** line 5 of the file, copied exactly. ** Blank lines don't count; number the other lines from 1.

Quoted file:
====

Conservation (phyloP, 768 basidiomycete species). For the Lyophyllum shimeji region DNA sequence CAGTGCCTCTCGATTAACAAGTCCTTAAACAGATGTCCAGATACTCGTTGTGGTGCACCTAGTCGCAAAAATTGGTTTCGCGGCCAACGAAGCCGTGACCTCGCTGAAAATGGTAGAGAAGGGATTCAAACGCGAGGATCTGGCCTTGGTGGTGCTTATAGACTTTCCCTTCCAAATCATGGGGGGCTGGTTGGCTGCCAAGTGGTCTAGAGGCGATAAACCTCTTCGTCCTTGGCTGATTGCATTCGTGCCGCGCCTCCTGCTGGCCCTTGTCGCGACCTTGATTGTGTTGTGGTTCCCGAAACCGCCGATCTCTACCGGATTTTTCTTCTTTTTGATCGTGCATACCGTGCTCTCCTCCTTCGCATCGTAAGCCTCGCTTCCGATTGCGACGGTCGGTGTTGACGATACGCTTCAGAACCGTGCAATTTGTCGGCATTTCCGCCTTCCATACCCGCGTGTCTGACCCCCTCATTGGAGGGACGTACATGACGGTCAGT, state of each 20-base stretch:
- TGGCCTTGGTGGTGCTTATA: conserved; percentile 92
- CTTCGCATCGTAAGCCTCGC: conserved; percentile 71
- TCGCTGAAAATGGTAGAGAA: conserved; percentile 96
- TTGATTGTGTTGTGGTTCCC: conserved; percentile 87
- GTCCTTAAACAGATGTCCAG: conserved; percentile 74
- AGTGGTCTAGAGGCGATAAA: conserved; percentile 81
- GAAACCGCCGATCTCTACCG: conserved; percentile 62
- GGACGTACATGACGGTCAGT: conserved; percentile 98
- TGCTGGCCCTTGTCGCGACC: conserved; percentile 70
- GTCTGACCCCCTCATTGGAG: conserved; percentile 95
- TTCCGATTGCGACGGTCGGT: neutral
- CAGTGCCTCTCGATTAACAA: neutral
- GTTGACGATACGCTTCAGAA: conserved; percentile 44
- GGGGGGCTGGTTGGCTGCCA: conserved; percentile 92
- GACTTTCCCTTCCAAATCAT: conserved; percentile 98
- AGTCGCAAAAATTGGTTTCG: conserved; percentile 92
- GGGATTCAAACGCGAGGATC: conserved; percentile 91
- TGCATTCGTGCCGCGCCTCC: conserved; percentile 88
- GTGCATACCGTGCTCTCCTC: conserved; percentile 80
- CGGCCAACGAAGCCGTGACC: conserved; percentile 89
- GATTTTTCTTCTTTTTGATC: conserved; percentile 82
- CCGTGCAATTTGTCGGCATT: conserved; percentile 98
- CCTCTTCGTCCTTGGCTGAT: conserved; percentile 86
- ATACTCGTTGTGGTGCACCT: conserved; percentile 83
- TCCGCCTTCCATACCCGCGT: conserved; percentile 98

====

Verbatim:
- TTGATTGTGTTGTGGTTCCC: conserved; percentile 87